Professor’s legal battle for truth takes over big screen in Denial

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Lipstadt is accused of libel by World War II historian Irving after including him in a book about Holocaust deniers.

History is up for interpretation. Whenever people try to fit real events into their own narrative, errors can occur and mistakes can be made in the process. Apocryphal stories get mixed up with fact and, as a result, historical accounts can be muddled.

Still, no matter how much interpretation becomes a part of the telling of history, there are certain inalienable truths. Unfortunately, there are some people who choose to deny the truth of the Holocaust’s existence, and the film Denial tells the story of a conflict between a Holocaust denier and a woman unafraid to confront this distortion of history.

In 1996, Deborah Lipstadt, a Holocaust historian and professor at Emory University, was sued by David Irving for libel. Irving, known at the time as a historian, claimed that Lipstadt’s book “accuse[d] him of being a Nazi apologist and an admirer of Hitler, who has resorted to the distortion of facts and to the manipulation of documents in support of his contention that the Holocaust did not take place.”

With a trial in England, the burden of proof rested on Lipstadt, effectively implying that it was her responsibility to prove that the Holocaust happened. The expectation was daunting. As the film shows, a lot of evidence of mass extermination was purposely erased by the Germans, with gas chambers bombed before attacking forces reached Auschwitz.

With this in mind, Lipstadt’s legal team turned its focus toward Irving with the intent to prove that he falsified history purposely to distort facts. While this was a powerful strategy, the absence of Holocaust survivors from the witness stand raised questions. These questions are asked in the film by Lipstadt, portrayed by Rachel Weisz with a strong and truthful performance.

As the emotional center of the film, she struggles with the fact that her defense wants to keep her and the Holocaust survivors off the stand. She is confronted by the survivors, asking why they have not been requested for the purpose of testimony. A woman rolls up her sleeve to show the numbers on her arm and Lipstadt cannot satisfy her with a proper response.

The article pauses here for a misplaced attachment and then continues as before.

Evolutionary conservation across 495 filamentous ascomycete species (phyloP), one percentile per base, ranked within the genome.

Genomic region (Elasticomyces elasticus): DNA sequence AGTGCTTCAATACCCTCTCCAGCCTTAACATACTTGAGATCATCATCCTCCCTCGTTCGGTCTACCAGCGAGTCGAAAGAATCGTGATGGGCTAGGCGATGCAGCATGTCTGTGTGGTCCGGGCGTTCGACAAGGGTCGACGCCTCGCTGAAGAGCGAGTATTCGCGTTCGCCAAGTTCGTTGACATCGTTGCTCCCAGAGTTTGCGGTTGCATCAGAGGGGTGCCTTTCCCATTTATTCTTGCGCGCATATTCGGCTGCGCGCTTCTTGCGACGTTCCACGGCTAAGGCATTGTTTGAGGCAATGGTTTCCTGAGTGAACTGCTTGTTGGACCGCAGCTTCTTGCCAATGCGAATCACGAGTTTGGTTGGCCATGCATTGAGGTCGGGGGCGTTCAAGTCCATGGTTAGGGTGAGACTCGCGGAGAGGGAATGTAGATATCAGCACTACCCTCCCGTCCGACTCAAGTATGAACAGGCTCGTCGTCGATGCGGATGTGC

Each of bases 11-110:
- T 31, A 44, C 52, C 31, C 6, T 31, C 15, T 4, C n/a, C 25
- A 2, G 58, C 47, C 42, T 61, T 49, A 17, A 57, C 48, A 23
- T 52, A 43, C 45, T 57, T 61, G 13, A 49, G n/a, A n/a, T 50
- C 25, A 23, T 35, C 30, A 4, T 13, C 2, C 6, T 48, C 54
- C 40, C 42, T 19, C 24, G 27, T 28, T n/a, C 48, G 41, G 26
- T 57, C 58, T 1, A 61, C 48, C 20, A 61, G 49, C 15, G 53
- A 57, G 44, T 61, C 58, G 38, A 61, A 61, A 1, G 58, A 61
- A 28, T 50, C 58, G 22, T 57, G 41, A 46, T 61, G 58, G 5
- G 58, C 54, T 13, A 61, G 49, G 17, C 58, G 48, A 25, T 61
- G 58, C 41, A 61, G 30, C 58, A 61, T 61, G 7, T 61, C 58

The legal team for Lipstadt includes Anthony Julius, a stalwart yet firm solicitor played by Andrew Scott, and Richard Rampton, the surprisingly sweet barrister. The former prepares the case while the latter argues it in court. The cast does an excellent job at implementing pathos as a motivating factor toward fighting the lawsuit.

On the other side of the courtroom stands David Irving, representing himself as his own attorney. He is played by Timothy Spall, coming off as both unsavory and logical. He is referred to in the film as being surprisingly impressive and that does hold true. Though Irving is a Holocaust denier, Spall’s portrayal shows a person whose skillful rhetoric can draw in the unsuspecting. He utilizes spectacle and news media to get his voice heard.

Twenty years after the suit was filed, his methods still feel relevant. The film relates to the modern zeitgeist in its depiction of free speech, hatred and media. Lipstadt jogs at night following a bad day in court and passes a newspaper sign that reads, “No Holes No Holocaust.”

The denial argument by Irving sounds catchy so it takes the headlines. Irving tries to control the narrative by speaking to the media before, during and after the trial.

Anti-Semitism is present in the cries of neo-Nazis outside the courthouse and in the speeches of Irving. Arguments are raised claiming that there is a lot of political correctness that helps maintain the position of the Holocaust in history and that it is an exercise in free speech to deny its existence.

To paraphrase Lipstadt’s response, anyone can exercise their free speech but that also means that they are held accountable for what they say. Though Denial does have underlying notes that can be recognized through the prism of the 21st century, the real purpose in the film’s existence is a compelling story and an important truth that needs to be remembered. The Holocaust did happen and the denial of the atrocities that were perpetrated is something that elicits a strong emotional response. To combat this, Anthony Julius repeatedly emphasizes that the trial needs to be logical and focused on Irving. This is understandable, but the pathos is still present. Lipstadt and Rampton visit Auschwitz to prepare for the trial and when the first stable, snow-covered shot of the concentration camp appears, it is overwhelming. Lipstadt and the guide Professor Robert Jan van der Pelt stand and recite the traditional Jewish prayer to mourn those who have passed, first in English and then in Hebrew.

The truth resonates as it reminds viewers about the significance of the court case. According to director Mick Jackson, when it comes to the courtroom scenes, “every word is verbatim.” The reality can be felt in the little moments, as the defense argues every point, trying to reveal the truth about Irving.

It is all about truth and about fighting to preserve the reality of the Holocaust. There can be no opinions on whether or not it happened. Lipstadt and her team refuse to settle out of court, as it could potentially validate those who would choose denial as their opinion.

Denial is an important film. It could just as well be watched in theaters as it can on Holocaust Remembrance Day, but it must be watched. It reminds audiences about the importance of truth and erasing the hatred that exists for reality. The fight for truth continues today and no matter what the viewers’ opinions are, the truth must stand.